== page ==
by Frances Eccleston
from Signs of the Times No. 69 - Apr 2018

It was a theatre trip long in the planning. A couple of years ago our lovely and somewhat apolitical daughter Grace became immersed in a heavyweight political biography of Alexander Hamilton, the U.S. founding father whom history had forgotten.

The apparently dry volume was covered in her annotations and underlinings. How come?  Grace had heard the cast album of the newest Broadway hit musical, Hamilton, and was captivated. She became an avid social media follower of everything connected to the show and its writer-director Lin-Manuel Miranda. She insisted we should see it as a family when it opened in London. And so it was we found ourselves in the Victoria Palace Theatre, part of a noticeably young and excited audience, who burst into screams of delight as Hamilton walked onstage for the first number.

Over the past year we had become aware of the plaudits that Miranda and his hip-hop musical had received - pretty much any award it’s possible to win, including the Pulitzer Prize for drama. We’d followed the political shenanigans - when Vice President Mike Pence went to see it on Broadway, one of the almost entirely black and minority-ethnic cast addressed him from the stage after the show, expressing the concern that he and his fellow actors had no place in the vision for America of the Trump administration. (Pence walked out of the theatre, to boos from the audience.) As the show began, foremost in my mind was the question of whether, as someone who came of age in the punk/new wave era but hasn’t listened to much pop music for the last decade or three, I wouldn’t be too musically staid to enjoy it.

What unfolded was a story told on a broad canvas:    an orphan of prodigious talent, Hamilton arrives in New York as a penniless immigrant in the revolutionary 1770s, studies law and becomes George Washington’s right-hand man, both during the War of Independence and during Washington’s subsequent presidency, as the identity of the new nation of the United States of America is forged. A sex scandal leads to the unravelling of both Hamilton’s family life and his political career, and the implacable enmity of his political opponent Aaron Burr leads to his untimely death. It is the story of a brilliant man, told brilliantly, and yes, with a musical subtlety and panache that held even this fifty-something rapt for just under three hours.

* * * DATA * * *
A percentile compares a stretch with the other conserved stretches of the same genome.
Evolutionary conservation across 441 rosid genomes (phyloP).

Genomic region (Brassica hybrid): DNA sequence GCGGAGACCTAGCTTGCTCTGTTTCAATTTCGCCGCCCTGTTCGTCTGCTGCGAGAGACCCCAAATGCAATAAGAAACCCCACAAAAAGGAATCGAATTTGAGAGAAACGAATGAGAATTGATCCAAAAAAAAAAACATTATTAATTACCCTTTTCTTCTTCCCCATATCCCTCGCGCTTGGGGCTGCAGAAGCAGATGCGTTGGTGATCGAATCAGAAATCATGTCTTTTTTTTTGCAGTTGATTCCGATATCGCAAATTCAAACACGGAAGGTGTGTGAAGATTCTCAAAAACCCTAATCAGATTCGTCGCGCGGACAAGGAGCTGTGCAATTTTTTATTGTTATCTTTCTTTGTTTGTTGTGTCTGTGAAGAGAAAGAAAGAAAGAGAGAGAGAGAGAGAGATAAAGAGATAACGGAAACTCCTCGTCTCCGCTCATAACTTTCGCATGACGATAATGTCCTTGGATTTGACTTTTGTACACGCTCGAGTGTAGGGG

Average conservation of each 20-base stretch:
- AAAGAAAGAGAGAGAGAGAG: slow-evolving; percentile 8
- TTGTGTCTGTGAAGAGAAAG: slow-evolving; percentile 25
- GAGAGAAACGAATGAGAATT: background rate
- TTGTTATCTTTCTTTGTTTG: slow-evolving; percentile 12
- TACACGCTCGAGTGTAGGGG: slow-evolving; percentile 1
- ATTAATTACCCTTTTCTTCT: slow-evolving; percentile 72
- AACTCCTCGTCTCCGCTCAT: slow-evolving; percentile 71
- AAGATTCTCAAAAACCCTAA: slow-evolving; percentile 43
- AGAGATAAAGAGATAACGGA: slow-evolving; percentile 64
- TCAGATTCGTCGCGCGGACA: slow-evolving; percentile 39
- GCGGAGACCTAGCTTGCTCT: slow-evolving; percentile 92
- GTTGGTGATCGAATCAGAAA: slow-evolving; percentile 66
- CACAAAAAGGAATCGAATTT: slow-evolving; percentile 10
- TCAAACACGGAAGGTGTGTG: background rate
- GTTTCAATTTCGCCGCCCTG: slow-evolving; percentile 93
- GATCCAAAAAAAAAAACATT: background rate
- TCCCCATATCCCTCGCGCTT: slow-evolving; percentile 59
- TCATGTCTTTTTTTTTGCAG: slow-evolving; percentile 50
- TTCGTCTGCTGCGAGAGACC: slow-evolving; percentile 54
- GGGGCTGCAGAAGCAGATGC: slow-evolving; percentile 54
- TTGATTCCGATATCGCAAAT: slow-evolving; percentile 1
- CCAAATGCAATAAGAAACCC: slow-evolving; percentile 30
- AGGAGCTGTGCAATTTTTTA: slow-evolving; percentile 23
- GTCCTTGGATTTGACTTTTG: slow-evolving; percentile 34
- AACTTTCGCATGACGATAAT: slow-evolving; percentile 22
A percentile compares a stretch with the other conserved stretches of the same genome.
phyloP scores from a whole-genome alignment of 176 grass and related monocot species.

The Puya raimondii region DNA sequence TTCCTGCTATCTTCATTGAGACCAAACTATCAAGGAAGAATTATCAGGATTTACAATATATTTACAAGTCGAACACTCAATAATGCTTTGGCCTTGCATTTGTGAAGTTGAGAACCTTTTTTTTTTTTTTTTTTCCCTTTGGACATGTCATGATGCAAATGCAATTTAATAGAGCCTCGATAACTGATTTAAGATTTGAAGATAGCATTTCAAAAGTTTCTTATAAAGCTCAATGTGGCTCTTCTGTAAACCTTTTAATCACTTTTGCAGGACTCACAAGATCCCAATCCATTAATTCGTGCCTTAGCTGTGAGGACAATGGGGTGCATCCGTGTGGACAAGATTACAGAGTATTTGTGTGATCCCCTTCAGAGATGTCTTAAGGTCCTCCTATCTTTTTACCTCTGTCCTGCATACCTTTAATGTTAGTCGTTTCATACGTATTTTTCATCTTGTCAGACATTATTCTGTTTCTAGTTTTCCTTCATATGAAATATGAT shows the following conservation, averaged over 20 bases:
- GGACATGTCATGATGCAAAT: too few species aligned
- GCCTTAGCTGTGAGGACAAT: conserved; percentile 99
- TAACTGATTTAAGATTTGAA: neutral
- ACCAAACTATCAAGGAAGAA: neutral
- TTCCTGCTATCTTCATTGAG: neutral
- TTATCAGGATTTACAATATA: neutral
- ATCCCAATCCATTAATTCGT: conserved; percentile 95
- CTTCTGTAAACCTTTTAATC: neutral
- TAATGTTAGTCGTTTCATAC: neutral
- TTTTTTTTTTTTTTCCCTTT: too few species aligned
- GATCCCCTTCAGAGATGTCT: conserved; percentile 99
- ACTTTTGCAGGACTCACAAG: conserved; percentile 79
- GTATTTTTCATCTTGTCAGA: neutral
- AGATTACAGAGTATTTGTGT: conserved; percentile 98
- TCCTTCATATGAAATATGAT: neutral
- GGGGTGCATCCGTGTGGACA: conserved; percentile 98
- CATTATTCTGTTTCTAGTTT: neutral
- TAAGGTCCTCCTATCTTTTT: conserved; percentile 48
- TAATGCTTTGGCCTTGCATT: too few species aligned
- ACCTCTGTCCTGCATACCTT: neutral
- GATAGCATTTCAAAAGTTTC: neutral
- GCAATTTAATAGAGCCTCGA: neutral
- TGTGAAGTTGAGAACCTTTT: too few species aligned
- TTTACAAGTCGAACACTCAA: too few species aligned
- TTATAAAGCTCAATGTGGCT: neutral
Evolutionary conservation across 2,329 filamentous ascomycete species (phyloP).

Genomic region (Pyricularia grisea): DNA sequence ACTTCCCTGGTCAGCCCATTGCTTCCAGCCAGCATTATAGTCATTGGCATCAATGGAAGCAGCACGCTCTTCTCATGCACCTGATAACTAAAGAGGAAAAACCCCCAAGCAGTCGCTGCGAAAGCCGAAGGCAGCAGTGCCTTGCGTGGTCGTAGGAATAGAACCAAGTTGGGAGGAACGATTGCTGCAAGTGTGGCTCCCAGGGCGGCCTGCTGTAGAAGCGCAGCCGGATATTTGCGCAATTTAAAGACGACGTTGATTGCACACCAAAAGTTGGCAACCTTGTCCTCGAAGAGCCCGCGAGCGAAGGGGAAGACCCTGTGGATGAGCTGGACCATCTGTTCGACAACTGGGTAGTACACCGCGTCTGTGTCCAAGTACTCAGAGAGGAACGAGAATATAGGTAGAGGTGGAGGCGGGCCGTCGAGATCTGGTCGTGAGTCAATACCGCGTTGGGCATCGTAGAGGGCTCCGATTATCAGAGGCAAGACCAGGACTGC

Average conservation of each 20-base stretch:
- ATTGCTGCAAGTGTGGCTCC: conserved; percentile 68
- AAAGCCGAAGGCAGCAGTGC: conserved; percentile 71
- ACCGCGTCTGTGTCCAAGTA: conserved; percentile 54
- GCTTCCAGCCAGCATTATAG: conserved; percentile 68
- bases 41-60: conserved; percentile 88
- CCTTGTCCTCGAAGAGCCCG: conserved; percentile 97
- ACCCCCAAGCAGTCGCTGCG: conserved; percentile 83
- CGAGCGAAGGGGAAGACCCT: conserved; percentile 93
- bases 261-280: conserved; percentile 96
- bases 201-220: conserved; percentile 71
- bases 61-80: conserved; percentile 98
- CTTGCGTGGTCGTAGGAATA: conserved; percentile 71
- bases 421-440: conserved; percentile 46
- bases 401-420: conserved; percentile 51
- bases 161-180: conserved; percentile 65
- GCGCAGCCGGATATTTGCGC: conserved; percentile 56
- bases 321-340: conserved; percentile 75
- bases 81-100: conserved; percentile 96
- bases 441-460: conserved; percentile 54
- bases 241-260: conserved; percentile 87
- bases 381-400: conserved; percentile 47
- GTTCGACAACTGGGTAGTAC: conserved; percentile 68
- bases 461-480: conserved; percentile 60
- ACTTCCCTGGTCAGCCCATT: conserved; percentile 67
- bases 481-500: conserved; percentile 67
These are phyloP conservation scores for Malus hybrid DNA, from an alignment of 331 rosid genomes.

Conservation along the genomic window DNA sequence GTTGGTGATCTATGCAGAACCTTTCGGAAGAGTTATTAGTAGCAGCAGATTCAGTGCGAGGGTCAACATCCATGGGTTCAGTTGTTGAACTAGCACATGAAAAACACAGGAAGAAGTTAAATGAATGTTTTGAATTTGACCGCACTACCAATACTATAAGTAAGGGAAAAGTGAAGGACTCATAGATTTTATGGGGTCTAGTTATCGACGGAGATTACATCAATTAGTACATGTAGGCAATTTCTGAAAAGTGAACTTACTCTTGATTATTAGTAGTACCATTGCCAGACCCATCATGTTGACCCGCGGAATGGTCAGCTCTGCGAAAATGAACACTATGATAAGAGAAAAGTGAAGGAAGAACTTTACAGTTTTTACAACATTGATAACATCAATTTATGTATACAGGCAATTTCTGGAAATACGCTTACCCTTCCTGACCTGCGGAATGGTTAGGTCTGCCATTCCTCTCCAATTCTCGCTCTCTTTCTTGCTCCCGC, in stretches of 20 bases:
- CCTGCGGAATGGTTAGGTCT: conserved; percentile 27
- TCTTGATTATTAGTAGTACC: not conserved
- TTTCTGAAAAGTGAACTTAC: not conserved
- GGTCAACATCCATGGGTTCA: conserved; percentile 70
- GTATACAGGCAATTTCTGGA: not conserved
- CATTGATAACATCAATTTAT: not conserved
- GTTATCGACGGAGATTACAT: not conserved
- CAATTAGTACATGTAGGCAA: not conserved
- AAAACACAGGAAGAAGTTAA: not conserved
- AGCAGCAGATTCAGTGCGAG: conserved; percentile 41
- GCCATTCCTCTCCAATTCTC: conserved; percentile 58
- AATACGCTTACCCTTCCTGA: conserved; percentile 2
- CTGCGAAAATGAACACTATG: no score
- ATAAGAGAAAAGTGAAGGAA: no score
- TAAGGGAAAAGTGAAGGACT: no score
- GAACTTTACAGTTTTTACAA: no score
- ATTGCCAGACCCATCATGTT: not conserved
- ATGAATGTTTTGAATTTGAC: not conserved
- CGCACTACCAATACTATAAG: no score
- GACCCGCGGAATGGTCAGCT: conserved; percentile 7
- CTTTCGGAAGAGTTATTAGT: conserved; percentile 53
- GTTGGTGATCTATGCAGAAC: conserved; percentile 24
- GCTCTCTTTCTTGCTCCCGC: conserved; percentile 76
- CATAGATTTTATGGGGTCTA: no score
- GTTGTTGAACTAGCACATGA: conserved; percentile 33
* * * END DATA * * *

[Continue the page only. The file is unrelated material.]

Quickly I realized that for a story that speaks the language of politics, rap is a great idiom to choose. Rap is talkative, opinionated and argumentative. Miranda imagines a congressional debate about whether the US should join with France in fighting the British as a ‘rap battle’ in which Burr and Hamilton are each handed the mike in turn to make their case. The lightning fast speed and wit of rap conjure the febrile post-revolutionary era and the boundless, impulsive energy of Hamilton himself. Miranda’s skill is to vary his musical genre:  King George III sings slightly off key in a parody of naff 1960s Britpop. In this story, colonialism isn’t just out of tune, it’s out of date. The songs that deal tenderly with Hamilton’s family life are expressed in soul and the music of contemporary musical theatre. But the rap is always there, ratcheting up the tension at key moments.

While Miranda utterly re-imagines the idiom of late 18th century U.S political life, he leaves its Christian worldview intact. The text is rich in biblical imagery. Washington, for example, as he prepares to leave office he quotes Isaiah:

I want to sit under my own vine and fig tree a moment alone in the shade
at home in this nation we’ve made.

The musical’s Christian ethos is likewise reflected in its thematic material. In Act 2, the theme of reconciliation becomes central when Eliza Hamilton’s forgiveness of her husband after their son’s death is the pivotal and redemptive act which frees her to become the bearer of Hamilton’s story after he dies. And the musical ends with Eliza expressing her hope and confidence of future reunion with Alexander after her own death. What could be a bleak ending is suffused with a religious sense of hope - there are echoes of Les Miserables here.

As Hamilton realises his end is close, two questions become ever more urgent. What will be Hamilton’s legacy? Who will tell the story? The beauty of the musical is that it is its own answer to these questions. Here is the story of the birth of the USA told as an inclusive celebration of the dynamic role of the immigrant and the outsider, told by its diverse young people to the diverse young people of the world, in the musical idiom they own.

Here is history as memory, recreated as good news in the present, a source of future hope and action. As Christians, we have an interest in the sacramental re-making of memory, of finding fresh ways to tell God’s life-giving story which both honour our inheritance and connect with the now.

We need to draw inspiration from Miranda’s bold vision which holds tradition and innovation in such creative tension.